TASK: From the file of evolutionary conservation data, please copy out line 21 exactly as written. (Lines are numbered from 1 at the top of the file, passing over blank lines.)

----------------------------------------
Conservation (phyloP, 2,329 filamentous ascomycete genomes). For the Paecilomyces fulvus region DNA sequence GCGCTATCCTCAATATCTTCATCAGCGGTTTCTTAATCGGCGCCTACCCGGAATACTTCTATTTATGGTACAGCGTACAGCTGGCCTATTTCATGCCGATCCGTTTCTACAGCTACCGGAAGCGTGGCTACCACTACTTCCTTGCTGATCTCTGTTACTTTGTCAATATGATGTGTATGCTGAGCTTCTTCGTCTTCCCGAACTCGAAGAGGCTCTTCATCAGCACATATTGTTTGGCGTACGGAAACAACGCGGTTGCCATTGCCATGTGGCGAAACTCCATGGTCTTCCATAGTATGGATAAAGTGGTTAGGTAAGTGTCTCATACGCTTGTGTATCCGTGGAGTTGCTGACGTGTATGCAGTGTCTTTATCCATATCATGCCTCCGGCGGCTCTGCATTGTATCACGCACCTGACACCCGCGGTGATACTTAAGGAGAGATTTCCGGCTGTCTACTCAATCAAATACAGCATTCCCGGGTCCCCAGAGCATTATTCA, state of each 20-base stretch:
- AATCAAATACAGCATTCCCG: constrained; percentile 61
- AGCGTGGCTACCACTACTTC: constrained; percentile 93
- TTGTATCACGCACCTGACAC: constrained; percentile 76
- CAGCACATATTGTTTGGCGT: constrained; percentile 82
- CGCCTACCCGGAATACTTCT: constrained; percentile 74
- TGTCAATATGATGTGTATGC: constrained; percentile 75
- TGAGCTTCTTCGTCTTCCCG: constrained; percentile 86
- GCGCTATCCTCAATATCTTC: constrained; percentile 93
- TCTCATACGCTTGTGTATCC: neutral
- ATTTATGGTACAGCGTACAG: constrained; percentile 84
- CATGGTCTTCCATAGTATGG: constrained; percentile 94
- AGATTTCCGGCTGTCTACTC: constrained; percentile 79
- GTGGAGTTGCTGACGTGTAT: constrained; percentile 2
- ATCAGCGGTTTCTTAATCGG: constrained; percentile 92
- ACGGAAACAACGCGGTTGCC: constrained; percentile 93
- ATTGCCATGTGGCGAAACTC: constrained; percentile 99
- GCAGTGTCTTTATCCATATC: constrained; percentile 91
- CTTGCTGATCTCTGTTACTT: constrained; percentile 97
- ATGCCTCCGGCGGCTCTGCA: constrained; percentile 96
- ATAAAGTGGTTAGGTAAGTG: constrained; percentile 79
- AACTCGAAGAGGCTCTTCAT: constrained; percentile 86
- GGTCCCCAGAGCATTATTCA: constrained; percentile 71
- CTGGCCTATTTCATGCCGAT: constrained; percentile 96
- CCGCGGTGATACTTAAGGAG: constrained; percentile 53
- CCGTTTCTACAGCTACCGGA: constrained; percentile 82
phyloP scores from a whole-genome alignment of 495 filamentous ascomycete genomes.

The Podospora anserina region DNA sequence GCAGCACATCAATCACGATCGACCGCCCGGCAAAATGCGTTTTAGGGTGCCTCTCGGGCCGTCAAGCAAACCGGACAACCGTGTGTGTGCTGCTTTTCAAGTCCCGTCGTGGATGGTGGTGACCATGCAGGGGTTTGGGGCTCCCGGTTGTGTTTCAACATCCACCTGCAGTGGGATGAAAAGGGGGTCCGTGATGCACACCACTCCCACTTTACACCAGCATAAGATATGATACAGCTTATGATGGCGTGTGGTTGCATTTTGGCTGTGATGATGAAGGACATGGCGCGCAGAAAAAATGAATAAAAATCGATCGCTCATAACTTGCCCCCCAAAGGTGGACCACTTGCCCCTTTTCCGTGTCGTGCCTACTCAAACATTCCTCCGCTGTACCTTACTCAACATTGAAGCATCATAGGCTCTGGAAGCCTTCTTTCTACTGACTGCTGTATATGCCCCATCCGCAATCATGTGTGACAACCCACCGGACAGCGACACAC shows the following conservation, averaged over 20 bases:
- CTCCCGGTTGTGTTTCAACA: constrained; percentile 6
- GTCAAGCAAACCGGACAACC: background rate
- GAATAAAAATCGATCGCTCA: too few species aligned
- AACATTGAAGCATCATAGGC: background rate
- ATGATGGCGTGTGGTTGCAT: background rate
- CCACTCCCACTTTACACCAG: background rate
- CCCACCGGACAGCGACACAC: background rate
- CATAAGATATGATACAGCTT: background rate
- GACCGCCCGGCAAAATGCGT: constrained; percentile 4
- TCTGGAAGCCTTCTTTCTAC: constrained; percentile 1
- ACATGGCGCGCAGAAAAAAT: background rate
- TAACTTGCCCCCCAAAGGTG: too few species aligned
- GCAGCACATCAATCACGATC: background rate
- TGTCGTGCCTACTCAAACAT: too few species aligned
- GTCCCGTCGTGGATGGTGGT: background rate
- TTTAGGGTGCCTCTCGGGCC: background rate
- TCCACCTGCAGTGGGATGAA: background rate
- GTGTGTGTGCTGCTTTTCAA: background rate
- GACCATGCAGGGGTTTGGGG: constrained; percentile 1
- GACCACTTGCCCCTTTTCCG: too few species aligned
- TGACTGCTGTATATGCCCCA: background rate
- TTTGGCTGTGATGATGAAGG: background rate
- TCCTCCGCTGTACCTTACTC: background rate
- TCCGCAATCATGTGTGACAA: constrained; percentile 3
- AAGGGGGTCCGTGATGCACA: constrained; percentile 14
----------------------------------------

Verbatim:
- ATAAAGTGGTTAGGTAAGTG: constrained; percentile 79